Supporters, Opponents Gear Up for Long Fight Over Arizona Immigration Law
One day after a federal judge blocked key provisions of Arizona’s new immigration law from going into effect, both supporters and opponents of the law are gearing up for a long fight.
U.S. District Judge Susan R. Bolton’s injunction blocked several of the most controversial provisions of the law from going into effect while she finishes hearing the case against it. The ruling was a victory for the U.S. Justice Department, which is suing Gov. Jan Brewer and the state of Arizona over the law.
Brewer said that she plans to battle for the law “all the way to the Supreme Court, if necessary.”
On CNN, legal analyst Jeffrey Toobin said that’s a likely possibility:
I think this is a case very much destined for United States Supreme Court. It is the kind of big issue relating to the responsibilities of state versus federal government on a very important matter […] I think the Supreme Court will get involved probably next year. The issue that’s up in the air is will the law be in effect while the appeals process goes forward? At the moment the answer is no — at least this one provision. But certainly an appeals process will begin. If not immediately, then soon.
Meanwhile, the New York Times writes that the decision sends a signal to other states considering similar legislation:
Although Judge Bolton’s ruling is not final, it seems likely to halt, at least temporarily, an expanding movement by states to combat illegal immigration by making it a state crime to be an immigrant without legal documents and by imposing new requirements on state and local police officers to enforce immigration law.
“This is a warning to any other jurisdiction” considering a similar law, said Thomas A. Saenz, president of the Mexican American Legal Defense and Educational Fund , which brought a separate suit against the law that is also before Judge Bolton.
Seventeen other state legislatures had introduced similar legislation, and in Utah, Oklahoma and South Carolina, the political climate looked favorable for passage, the Washington Post reported.
The temporarily blocked provisions include one that makes it a crime for legal immigrants to fail to carry papers proving their legal status; one that allows police to make warrantless arrests of suspected illegal immigrants; and one that requires police officers to question the immigration status of anyone they arrest for another reason who they have “reasonable suspicion” is an illegal immigrant.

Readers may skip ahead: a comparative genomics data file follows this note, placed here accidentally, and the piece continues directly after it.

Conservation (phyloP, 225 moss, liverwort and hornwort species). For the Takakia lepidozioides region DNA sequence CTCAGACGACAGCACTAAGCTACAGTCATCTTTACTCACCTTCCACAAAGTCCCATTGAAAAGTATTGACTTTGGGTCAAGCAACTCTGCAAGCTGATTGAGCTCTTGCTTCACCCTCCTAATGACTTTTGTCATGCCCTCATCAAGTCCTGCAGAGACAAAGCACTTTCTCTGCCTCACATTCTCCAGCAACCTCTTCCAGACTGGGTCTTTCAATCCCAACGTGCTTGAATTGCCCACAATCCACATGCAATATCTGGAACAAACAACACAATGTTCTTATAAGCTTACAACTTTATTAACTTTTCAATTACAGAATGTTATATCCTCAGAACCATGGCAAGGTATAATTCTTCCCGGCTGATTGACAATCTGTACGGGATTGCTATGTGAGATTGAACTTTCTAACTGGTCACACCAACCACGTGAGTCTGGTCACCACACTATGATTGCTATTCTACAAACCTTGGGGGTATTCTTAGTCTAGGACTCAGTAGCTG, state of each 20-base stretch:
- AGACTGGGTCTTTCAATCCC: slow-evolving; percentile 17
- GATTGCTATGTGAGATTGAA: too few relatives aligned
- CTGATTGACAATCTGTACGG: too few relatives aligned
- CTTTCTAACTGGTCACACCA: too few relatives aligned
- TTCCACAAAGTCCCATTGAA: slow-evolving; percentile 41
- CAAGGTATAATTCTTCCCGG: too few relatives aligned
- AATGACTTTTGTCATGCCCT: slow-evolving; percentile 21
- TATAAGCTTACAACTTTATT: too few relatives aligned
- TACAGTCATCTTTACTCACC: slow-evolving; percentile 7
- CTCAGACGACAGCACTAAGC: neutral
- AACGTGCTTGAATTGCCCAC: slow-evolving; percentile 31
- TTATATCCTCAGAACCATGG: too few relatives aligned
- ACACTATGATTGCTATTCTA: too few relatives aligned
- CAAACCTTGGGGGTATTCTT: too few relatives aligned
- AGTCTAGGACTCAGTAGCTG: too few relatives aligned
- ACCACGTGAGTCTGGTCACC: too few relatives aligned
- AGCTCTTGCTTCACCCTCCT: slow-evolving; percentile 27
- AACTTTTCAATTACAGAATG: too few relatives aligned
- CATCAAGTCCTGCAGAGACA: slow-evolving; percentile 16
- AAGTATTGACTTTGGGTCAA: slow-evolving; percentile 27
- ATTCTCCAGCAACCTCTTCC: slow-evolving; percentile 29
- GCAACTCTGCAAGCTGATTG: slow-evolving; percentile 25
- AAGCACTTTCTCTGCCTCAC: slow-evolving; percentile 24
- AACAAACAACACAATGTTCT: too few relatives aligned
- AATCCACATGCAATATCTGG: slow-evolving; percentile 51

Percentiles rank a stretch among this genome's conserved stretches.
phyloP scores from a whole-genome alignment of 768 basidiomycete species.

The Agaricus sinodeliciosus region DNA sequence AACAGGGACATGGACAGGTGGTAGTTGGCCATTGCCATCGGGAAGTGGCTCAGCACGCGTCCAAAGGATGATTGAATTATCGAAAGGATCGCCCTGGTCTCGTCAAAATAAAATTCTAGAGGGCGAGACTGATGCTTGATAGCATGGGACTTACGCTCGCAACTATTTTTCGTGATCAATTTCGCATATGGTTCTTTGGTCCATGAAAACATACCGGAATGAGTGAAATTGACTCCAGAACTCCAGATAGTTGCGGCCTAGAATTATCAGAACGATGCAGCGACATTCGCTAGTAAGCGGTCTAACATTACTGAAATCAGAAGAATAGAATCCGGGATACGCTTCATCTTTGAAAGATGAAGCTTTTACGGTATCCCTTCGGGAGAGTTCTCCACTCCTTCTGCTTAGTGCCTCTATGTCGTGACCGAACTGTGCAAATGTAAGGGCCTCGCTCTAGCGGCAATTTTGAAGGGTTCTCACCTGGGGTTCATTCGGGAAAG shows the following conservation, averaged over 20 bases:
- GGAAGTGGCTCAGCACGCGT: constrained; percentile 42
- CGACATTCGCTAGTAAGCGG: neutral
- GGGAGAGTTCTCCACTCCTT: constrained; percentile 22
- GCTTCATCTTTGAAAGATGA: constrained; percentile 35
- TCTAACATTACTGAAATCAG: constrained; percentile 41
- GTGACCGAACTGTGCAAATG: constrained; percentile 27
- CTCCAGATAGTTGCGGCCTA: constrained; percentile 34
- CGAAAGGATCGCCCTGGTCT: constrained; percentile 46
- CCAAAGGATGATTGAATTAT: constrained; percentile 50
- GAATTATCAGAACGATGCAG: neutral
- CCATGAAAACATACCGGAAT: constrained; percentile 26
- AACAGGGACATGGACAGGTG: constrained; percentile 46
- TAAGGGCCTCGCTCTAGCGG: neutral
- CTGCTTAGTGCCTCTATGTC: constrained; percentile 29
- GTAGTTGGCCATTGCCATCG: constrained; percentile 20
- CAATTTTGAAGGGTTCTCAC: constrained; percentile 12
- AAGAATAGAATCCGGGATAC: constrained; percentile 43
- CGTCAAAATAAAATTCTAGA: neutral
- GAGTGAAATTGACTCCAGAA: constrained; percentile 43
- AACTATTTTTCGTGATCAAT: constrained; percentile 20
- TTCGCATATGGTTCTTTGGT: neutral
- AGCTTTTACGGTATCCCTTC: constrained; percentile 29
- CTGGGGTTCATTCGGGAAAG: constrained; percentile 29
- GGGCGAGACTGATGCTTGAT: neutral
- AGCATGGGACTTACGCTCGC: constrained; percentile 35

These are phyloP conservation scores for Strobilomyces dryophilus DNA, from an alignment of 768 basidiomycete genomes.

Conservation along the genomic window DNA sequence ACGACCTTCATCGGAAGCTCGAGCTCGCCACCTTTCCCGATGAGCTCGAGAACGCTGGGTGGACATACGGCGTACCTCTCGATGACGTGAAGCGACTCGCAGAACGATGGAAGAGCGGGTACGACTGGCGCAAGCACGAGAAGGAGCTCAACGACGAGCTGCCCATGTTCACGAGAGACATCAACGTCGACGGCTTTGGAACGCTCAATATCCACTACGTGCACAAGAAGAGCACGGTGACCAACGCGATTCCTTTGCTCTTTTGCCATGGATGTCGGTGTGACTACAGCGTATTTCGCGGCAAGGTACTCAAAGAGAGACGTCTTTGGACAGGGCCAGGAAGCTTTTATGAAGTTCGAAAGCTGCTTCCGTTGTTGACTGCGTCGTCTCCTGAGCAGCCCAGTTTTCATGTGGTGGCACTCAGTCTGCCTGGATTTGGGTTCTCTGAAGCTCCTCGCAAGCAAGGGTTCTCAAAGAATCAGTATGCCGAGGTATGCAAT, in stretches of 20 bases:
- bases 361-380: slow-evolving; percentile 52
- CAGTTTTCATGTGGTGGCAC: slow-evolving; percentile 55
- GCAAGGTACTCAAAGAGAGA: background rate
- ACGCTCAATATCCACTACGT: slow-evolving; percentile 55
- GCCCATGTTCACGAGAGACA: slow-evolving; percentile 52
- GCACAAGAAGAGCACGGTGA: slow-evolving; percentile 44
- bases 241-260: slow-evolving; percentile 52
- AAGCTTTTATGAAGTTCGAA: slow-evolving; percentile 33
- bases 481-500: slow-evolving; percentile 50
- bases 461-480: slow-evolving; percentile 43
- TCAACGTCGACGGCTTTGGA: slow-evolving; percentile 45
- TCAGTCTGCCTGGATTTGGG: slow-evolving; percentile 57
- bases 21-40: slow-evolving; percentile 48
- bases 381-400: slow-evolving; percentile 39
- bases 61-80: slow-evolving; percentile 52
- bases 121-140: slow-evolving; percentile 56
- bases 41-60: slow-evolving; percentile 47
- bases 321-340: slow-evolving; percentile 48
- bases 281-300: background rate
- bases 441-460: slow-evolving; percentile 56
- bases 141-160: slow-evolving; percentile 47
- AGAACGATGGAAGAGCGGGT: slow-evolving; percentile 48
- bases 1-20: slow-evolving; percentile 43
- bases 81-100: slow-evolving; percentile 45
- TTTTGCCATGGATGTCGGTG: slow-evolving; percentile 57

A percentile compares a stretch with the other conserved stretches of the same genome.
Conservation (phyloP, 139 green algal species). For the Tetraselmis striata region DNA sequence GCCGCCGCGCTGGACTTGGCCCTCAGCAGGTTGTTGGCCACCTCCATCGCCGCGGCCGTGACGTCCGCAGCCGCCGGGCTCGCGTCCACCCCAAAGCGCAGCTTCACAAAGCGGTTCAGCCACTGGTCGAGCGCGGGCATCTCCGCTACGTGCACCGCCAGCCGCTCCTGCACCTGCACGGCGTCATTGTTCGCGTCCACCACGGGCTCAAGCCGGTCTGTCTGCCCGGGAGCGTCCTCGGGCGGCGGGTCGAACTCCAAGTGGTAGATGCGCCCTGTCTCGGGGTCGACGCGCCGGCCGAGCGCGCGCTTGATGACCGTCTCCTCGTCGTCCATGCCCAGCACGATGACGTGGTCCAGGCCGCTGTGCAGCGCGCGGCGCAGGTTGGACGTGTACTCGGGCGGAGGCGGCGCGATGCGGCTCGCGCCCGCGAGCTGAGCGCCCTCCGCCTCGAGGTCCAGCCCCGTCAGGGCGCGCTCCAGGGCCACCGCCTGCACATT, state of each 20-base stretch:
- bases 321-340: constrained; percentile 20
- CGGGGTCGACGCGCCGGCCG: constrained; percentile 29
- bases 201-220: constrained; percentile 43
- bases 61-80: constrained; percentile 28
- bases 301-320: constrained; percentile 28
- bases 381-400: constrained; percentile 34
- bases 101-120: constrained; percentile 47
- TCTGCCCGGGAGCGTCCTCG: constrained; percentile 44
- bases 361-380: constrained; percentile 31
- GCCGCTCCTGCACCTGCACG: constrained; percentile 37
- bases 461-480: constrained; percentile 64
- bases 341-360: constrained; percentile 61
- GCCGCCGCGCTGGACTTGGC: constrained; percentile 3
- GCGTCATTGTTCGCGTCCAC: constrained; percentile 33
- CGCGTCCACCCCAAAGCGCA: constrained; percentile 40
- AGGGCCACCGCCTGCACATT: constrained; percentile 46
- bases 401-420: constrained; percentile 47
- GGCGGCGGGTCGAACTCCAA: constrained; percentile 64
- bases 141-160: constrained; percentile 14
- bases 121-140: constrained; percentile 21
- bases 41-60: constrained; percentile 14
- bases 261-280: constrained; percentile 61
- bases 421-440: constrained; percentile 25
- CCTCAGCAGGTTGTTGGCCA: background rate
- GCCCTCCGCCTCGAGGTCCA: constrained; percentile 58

Both supporters and opponents of the law plan to continue protests and demonstrations Thursday, the day the law was set to go into effect the Los Angeles Times reported.
In Arizona, police departments had practical concerns on their mind. Departments that had spent two months training their officers on the new law were scrambling to figure out what the ruling meant for their daily work, the Arizona Republic reported.
“We are bound to enforce the law and that means that we enforce it correctly,” Phoenix police Sgt. Sgt. Tommy Thompson told the paper, saying that officers needed to have some directive by the Thursday morning. “It’s certainly a challenge for us to meet that deadline, but it’s something that we will do our best to be ready to follow the guidelines laid out by the judge at this point.”
Foreclosures up in 75 percent of Metro Areas
The foreclosure rate rose in three-quarters of the nation’s cities in the first half of 2010, the real estate data company RealtyTrac said Thursday.
The main cause of foreclosures has shifted from bad mortgages to unemployment, according to the report.
“The fragile stability achieved in many local housing markets hinges on improvements in the underlying economy, specifically job growth,” RealtyTrac Chief Executive James J. Saccacio said, according to Dow Jones Newswires. “If unemployment remains persistently high and foreclosure prevention efforts only delay the inevitable, then we could continue to see increased foreclosure activity and a corresponding weakness in home prices in many metro areas.”
Arlington Cemetery Hearings Set to Begin
A Senate subcommittee is set to hear testimony Thursday morning on mismanagement at Arlington National Cemetery — the final resting place for many of the nation’s war dead. In June, an army investigation found dysfunctional management, mismarked and unmarked graves and problems with record-keeping at the cemetery.
This week, the Washington Post detailed problems with 130 more graves and a 20-year record of management issues at the cemetery.